A child of mysterious provenance is born with supernatural powers. He has “followers” that he loves unconditionally. He provides his followers passage—shepherds them, if you will—from the earthly sphere into death. This messianic oddity is outcast, worshiped as a healer by some and scorned by others as heretical. You can probably see where this metaphor is going, but the strength of A Kid Called Chatter is that you’ll never guess where it ends up.
Alberta author Chris Kelly’s second novel follows a hard-luck youngster, whose quietude earns him an ironic nickname, as he’s herded from one orphanage to another. Chatter’s uncanny gift is attracting dying jackrabbits, who approach him only to breathe their final gasps. “When she was close to where he sat in the grass, her forelegs failed, and she collapsed between the kid’s feet,” the novel begins. Conflicted and confused by his abilities, Chatter flees the orphanage to fend for himself in a fantastic prairie wilderness during the Great Depression. He roams a patchwork of ruins called Farrow, battles bloodthirsty youth in rival gangs, colludes with a moonshiner who pimps him out as a faith healer and conspires with an offbeat ringleader who tries to make martyrs of orphaned children. But wherever Chatter goes, the dying jackrabbits find him.
A fresh entry in the genre of prairie magical realism, A Kid Called Chatter shares a knack for aberrant horror with What the Crow Said by Robert Kroetsch, a paragon of the style. Both novels interrogate frontier masculinity, but the nightmarish frontier in Kelly’s book has little precedent. Kelly writes of “the ancientness of the piled spines, ribs, tusks and limbs of proud bulls and hardy cows, their cycloptic skulls peering down from the painted frieze of the background.” Magical realism often confounds literal and linear comprehension, but Kelly grounds his story in vernacular dialogue and unpretentious narration.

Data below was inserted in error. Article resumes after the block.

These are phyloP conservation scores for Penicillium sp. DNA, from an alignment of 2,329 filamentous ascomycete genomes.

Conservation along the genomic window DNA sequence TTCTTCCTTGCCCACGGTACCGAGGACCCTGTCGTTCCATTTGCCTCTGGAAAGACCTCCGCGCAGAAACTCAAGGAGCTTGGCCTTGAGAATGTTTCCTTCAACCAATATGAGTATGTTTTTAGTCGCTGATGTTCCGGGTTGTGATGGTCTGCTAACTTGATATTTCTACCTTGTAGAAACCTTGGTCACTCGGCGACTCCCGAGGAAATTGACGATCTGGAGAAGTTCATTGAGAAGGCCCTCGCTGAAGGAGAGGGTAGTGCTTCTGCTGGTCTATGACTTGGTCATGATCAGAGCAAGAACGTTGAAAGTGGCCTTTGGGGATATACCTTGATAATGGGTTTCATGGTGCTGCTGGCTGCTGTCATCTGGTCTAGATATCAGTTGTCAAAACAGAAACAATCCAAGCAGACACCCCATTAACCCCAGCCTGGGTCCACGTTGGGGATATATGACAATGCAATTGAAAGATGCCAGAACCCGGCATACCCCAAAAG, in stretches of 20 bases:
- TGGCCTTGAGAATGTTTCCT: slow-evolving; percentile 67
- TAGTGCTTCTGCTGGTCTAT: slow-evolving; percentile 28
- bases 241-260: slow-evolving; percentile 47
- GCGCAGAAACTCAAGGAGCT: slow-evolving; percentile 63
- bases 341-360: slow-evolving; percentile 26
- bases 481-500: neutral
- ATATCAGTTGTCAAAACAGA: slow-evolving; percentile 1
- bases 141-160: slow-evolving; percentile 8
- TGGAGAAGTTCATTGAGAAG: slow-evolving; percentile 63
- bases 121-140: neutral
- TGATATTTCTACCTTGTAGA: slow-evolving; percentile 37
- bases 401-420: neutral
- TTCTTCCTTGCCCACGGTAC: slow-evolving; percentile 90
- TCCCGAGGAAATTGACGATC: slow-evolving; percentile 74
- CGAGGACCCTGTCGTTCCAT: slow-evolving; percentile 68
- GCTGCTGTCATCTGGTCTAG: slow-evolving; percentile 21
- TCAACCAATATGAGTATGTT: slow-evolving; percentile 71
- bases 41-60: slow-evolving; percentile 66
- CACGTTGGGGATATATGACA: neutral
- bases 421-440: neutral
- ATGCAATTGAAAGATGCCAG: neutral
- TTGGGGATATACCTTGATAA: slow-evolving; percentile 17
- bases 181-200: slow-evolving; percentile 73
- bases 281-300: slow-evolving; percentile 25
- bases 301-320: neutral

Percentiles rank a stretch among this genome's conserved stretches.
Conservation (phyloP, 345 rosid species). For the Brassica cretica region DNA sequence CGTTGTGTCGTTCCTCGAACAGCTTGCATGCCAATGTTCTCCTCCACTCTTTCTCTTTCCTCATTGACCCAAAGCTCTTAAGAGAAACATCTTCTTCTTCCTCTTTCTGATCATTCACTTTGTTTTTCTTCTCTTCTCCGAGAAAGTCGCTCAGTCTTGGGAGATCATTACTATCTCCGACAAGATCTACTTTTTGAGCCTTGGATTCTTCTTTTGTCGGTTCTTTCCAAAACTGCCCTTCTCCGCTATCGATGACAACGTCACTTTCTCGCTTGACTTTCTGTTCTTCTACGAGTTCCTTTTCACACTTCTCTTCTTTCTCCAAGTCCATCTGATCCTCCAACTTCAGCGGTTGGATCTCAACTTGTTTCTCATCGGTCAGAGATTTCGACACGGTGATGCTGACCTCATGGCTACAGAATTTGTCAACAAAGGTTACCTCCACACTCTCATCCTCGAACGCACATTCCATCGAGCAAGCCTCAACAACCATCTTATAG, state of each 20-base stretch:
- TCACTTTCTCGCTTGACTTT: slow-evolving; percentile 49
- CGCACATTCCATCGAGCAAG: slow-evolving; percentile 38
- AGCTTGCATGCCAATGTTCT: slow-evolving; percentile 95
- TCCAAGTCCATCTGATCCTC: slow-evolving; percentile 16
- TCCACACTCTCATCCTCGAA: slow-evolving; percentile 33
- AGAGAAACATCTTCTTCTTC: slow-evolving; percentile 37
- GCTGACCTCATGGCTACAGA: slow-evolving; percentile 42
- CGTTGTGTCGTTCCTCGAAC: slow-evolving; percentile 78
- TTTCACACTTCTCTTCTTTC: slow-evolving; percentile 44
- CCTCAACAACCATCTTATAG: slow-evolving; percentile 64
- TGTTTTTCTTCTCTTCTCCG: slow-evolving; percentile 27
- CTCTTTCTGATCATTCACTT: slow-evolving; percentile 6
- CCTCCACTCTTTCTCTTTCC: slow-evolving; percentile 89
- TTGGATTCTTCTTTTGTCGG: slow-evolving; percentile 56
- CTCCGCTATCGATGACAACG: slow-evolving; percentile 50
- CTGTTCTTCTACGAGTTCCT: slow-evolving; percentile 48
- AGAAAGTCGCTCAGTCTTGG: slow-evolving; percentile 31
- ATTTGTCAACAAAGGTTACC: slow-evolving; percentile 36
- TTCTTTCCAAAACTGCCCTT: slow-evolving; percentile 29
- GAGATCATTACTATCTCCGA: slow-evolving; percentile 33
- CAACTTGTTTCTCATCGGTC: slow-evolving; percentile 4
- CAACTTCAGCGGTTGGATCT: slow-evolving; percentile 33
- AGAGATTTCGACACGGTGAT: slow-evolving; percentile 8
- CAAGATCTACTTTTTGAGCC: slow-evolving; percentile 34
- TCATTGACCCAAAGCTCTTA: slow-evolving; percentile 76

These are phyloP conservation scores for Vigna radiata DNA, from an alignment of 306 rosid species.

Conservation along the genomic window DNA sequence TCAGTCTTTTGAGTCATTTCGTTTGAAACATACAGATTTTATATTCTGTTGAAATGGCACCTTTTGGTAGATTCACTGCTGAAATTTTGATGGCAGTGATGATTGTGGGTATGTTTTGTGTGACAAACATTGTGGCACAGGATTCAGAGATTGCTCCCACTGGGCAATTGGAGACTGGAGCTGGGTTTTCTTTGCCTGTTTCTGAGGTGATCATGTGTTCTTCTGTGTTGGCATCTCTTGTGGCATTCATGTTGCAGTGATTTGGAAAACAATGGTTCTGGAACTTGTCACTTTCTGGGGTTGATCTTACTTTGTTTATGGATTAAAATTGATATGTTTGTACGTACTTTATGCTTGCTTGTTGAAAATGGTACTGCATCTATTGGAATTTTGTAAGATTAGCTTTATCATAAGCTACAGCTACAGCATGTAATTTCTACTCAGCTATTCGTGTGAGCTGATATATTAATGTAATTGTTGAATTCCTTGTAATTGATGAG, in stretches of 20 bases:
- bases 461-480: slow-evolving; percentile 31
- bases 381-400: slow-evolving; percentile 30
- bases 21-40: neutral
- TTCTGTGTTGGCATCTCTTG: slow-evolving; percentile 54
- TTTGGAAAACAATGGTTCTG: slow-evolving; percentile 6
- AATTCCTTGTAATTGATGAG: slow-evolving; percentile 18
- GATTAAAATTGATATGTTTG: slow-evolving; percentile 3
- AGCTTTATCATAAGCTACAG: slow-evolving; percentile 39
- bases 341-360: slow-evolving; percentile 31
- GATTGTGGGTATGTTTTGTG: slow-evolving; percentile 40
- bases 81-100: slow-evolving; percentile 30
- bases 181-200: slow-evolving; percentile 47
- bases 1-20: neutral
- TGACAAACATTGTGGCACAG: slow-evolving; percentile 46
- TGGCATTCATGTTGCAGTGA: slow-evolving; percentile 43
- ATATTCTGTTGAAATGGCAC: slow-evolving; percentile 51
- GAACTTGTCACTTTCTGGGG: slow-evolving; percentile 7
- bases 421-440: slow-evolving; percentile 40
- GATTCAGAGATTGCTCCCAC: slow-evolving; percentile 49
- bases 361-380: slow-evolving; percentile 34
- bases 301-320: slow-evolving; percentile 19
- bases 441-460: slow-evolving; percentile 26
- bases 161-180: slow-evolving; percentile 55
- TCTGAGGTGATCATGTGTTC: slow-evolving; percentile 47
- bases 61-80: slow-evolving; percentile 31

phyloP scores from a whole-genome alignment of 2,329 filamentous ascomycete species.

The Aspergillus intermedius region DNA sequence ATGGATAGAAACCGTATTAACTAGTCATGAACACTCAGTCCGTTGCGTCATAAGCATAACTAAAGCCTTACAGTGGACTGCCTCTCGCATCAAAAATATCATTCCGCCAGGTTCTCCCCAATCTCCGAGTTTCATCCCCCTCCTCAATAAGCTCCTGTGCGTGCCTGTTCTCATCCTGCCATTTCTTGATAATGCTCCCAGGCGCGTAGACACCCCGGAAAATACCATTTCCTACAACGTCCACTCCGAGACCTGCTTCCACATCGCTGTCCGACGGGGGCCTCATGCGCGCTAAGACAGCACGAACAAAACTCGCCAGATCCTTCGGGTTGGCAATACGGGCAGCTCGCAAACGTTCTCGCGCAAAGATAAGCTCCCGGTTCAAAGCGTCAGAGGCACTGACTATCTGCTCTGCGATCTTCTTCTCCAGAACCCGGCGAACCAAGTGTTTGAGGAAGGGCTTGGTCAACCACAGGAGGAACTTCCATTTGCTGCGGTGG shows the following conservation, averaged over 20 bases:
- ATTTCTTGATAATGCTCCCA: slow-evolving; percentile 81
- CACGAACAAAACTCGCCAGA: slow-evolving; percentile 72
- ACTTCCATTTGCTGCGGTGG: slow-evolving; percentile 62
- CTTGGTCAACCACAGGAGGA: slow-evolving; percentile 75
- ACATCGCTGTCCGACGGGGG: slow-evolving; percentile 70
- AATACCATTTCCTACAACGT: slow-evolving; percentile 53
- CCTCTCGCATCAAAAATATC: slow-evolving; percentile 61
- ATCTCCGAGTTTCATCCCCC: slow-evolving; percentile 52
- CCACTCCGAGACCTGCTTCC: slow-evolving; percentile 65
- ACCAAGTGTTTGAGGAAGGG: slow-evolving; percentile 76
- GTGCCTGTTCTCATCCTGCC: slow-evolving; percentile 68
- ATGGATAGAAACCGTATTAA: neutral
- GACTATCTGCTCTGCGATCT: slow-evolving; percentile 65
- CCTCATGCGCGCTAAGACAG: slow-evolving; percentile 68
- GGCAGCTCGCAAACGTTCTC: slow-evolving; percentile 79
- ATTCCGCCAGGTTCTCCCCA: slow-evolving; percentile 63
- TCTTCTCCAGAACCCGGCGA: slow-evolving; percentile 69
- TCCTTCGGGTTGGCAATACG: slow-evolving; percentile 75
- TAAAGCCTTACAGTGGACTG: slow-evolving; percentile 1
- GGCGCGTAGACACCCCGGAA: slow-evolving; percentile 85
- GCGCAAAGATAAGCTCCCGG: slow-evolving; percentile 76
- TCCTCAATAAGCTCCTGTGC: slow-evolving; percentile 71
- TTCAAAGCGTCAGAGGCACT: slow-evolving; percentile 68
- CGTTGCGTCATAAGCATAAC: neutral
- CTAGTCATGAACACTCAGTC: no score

Yet the religious motifs—faith, disbelief, fellowship and power—illuminate the novel most radiantly. Kelly blurs the lines between healing and dying, salvation and cruelty. Is Chatter sending these jackrabbits to a better place, or just killing them? Is death somehow a gift? In one scene, the moonshiner Lou asks Chatter if he can heal animals. “No,” Chatter says. “Animals come to me to die.” Lou responds that it “sure looked like healing, kid.” Chatter’s foil, Greaves, kills animals with enthusiastic cruelty, contrasting Chatter’s passive resignation. Greaves’s shadowy presence forces us to ask if the ideas they embody are discrete or dialectical. This tension creates the book’s strongest moments: unanswerable questions of mercy, fear, doubt and grace. At its core, Kelly’s daring novel holds both mystery and clarifying light.
Robbie Jeffrey is a writer in Edmonton.